“I’ll never bother her with my problems. It’s a crush, that’s all it’s ever been – all it’ll ever be.” Sadie looks me in the eye, and I’m scared by how young she looks. Despite everything she’s been through, this – attachment – makes her seem like a child. “Let me see her. I know she’s injured, but I’ve heard enough rumours to be scared for her life. Let me go and put my mind at rest.”

I stare at my soldier. I never knew. Slowly, I take paper and pencil, scrawling her a note. While I write she’s as tense as a bowstring, seemingly terrified of receiving an insanity order. When I hand the note to Sadie, her eyes skim the words and then flash up to mine. The ocean of relief and expectation in her face is enough to sink me. I never knew, I never guessed.

My girl turns to leave, clutching the note like it’s solid gold, and I automatically bark at her. “Private!” Normally I would follow with a reprimand – something along the lines of, ‘I dismiss you, not the other way round’, and then a suitable punishment – but I my throat closes around the words.

“Sadie.” I’ve never addressed her with her first name before, and she turns back with startled eyes. “Stay as long as you need. I’ll make sure they don’t miss you.” Her watery smile speaks of a thousand thank-yous, and she nods gratefully before disappearing.

As she goes I wonder why I said that. I seem to be softening in my old age, like rotting fruit. Soon I’ll be a good-for-nothing old sap . But it was something about the way she spoke – the awful, awful loneliness of it. She’d locked herself into a cell with those feelings, and no-one knew better than herself that she was doomed. I hope that she receives some relief from seeing the Major, even if she can be no more than a Private to her.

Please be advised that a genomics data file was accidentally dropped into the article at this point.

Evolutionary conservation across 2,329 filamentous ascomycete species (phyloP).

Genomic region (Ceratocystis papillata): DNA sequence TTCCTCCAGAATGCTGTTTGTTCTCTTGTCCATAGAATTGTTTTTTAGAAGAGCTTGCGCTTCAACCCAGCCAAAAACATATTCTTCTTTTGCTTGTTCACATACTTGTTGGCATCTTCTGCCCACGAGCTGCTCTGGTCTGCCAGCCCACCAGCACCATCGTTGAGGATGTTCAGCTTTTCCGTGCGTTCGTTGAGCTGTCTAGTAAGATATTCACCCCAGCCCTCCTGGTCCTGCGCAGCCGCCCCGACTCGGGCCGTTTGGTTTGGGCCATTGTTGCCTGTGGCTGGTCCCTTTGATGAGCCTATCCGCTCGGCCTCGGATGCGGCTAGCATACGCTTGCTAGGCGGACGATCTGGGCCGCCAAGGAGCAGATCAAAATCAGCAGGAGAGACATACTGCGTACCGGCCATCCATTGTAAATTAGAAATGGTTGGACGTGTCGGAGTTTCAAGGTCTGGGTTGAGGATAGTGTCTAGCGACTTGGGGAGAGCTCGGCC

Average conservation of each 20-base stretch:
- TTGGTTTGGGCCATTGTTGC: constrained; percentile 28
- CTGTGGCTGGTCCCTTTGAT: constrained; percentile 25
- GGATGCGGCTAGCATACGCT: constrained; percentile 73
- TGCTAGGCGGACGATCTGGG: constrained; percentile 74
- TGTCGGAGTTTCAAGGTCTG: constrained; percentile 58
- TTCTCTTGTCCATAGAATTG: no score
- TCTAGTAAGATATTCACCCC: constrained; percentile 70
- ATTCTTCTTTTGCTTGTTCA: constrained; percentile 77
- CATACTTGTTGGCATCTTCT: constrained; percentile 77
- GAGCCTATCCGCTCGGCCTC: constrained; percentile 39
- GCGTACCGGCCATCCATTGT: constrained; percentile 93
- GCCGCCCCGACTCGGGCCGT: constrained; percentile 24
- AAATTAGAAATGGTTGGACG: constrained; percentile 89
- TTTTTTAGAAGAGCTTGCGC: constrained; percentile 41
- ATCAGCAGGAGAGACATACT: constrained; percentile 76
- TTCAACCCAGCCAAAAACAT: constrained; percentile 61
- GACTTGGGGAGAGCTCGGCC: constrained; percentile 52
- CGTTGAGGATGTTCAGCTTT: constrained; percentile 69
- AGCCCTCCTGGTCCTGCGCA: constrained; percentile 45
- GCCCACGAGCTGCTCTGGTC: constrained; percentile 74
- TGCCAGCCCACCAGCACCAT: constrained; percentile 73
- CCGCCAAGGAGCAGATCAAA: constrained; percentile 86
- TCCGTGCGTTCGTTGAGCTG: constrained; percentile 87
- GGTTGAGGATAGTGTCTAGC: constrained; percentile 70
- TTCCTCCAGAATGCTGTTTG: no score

The last words of a dying man. They’re supposed to be profound, aren’t they? Something that will sum up the life they’ve lived, be the conclusion that they’ve reached, the fatal punchline to their joke.

In my experience, there is nothing profound about them. They are always confessions; of love, of murder, of sin, of hope. Questions. A last minute redemption plea. In my job, I’ve heard them all.

You can always see the moment that they realise that they are about to die. Then the terror takes hold, the frantic fear that the secrets they’ve tucked into the creases in their cardboard faces, the urgent words that they never voiced out loud – all these things that are so important will die with them, and no-one will ever know.

That’s where I come in. I will come and stand by your shoulder, watch your time-torn face. Then bring in the king. Enter death as a beautiful woman. Enter death as a scar-flecked monster. The edge of a blade, a bullet to the heart, a needle in the dark. And kneel beside you, performing death’s wake. I am the reaper come to untie your soul.

I am the last person to hear you. I carry the confessions of generations. And your questions, as sweet as they may be, mostly go unanswered.

Except for sometimes, when I just can’t help myself. When you seem so lost and so scared and so hopelessly young that I want to cry, ‘No, this is a mistake – send her back, she is just a child’. It’s times like this when I will embrace you and tell you the story of your life. I will share with you the way that the last confession of your parents was one of love. They died with the words on their lips, just as you do now.

And I will move on, to my next body, to their last words. But the confessions take their toll, and the memories of humans fills my head. It is always the young ones are the ones that hurt me the most.

What Happened to Us?

Are you mad at me?
Or are you just tired?
Is there a lot on your mind or are you royally pissed?

What happened to us?
Where did that love go?
Did I miss your grand declaration of utter indifference towards me?

Should I leave now?
I can tell when I’m not wanted
Perhaps I’ve overstayed my welcome – or perhaps you are just a bitch.

A Sledging Poem – By Dad

Noses are red, fingers are blue
Sledging is fun (until you fall off)
Lucy is a teenager
And all the boys have fled
For now she is a fearsome lass
Especially on a sled
If you hear her coming down the hill
Just get out of the way fast
She’ll flatten you against the hedge
Unless you let her past
When sledgings over, peace returns
And Lucy trudges home
Keen for warmth and food and company
At the end of a long days roam

Our Mayfly Love

The mayfly lives for an extraordinarily brief amount of time
Their name literally translates as ‘lasting one day’
They are born – they mate – they die.
So brief that they’re barely here at all.

Our love was a mayfly love
We were so fleeting; two lives never joined,
Only brushing against one another

But in that sweet night with you explained more
Than years in the real world ever could